I want to talk about last night's class, because I had another of those "life equals acting" epiphanies.
The discussion was around being care free in our acting. Studying under Steve has given me a bunch of tools and applications geared toward getting me to be care free when I perform. (And I've touched on some of them before, but you're not going to get them here; get in class with someone of Steve's caliber.)
Anyway, the hard part about practicing to be care free is it puts it on the fore-front of my mind -- "mind" being that cerebral/intellectual killer of acting/being.
Steve doesn't want his students hung up on these tools and techniques (and, to be fair, a lot of these acting process steps are things he's figured out, so he's got a leg up on applying them more organically to his own process), so we've been doing things in class to help us become more care free.
Last night was one of those nights. And it was fun and inspiring, both when I was on stage and when other people were.
And what made my time (and the drive home, and thinking through the night, and this morning before things got all life wonky) especially good was my epiphany just before we finished prepping to go on stage:
I already work to live a care-free life. Acting is part of my life. That means I'm already working to be a care-free actor.I don't mean I'm care free in a dysfunctional, character-disordered, disconnected kind of way. I've very much a planner and an executor, which on the professional side makes me great at doing both strategic and tactical work.
But I don't -- at home or at work -- worry about stuff.
There are a bunch of reasons. From a religious perspective, worry is a sin, it doesn't add any time to my life, today has enough worries of its own, yadda yadda yadda.
From a pragmatic perspective, what's worry going to get me? Honestly, best I can figure is an ulcer. Maybe even a bleeding ulcer. Yippee.
Taken to professional application, what makes me a great manager is I don't worry about managing. I'm ridiculously proactive about management -- personnel, risk, project, customer relationship, business recovery, whatever.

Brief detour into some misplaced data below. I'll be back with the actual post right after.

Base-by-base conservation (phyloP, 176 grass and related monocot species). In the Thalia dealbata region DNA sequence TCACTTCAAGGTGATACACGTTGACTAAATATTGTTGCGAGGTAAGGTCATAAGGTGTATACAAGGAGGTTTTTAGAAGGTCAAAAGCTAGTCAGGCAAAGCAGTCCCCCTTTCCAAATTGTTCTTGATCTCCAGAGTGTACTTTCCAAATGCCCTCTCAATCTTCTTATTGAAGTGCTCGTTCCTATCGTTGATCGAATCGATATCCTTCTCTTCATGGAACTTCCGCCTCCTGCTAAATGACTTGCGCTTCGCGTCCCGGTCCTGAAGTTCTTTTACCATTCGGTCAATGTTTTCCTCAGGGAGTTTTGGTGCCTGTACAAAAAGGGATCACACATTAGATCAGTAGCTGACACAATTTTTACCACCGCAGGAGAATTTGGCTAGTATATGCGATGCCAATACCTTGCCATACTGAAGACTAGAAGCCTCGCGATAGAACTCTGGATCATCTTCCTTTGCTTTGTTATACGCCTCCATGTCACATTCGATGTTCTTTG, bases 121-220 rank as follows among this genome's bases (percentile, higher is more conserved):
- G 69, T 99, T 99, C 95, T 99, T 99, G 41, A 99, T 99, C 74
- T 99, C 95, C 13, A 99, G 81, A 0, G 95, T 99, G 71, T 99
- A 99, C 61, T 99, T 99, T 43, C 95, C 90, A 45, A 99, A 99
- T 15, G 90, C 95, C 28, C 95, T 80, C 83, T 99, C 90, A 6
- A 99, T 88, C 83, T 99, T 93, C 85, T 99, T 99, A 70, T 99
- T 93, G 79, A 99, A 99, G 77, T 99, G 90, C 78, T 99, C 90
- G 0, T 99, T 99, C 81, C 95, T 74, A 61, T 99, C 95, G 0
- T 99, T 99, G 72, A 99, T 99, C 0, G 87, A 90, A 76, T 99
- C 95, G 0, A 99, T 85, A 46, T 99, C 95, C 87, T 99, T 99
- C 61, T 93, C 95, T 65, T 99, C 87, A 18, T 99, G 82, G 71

I build out a number of contingencies. I understand the impacts. I know what's allowable, and what's not. I communicate that to everyone. And I don't worry.
I still have tough, aggressive conversations with folks. Stakes are still high. I know I could lose customers, projects, or my job through no fault of my own; I don't worry about that. I worry about what could be my fault. And then when stuff does happen that is my fault (because it will), I take ownership, I fall back on one of my contingencies (fixes) for the situation, and I move one.
I once worked a project where someone walked into my office and said, "If anyone thinks this project is getting done, they're insane."
I sat down with him, we worked through the project, found out the project manager had been miss-representing things, and yep, anyone still wanting the project on the original cost, scope, and schedule was probably certifiable. So I articulated options, scenarios, and new cost, feature, and timeline considerations. And ended up getting negatively tagged and penalized. And I didn't worry (doing the work and and doing the right thing are incredibly freeing activities).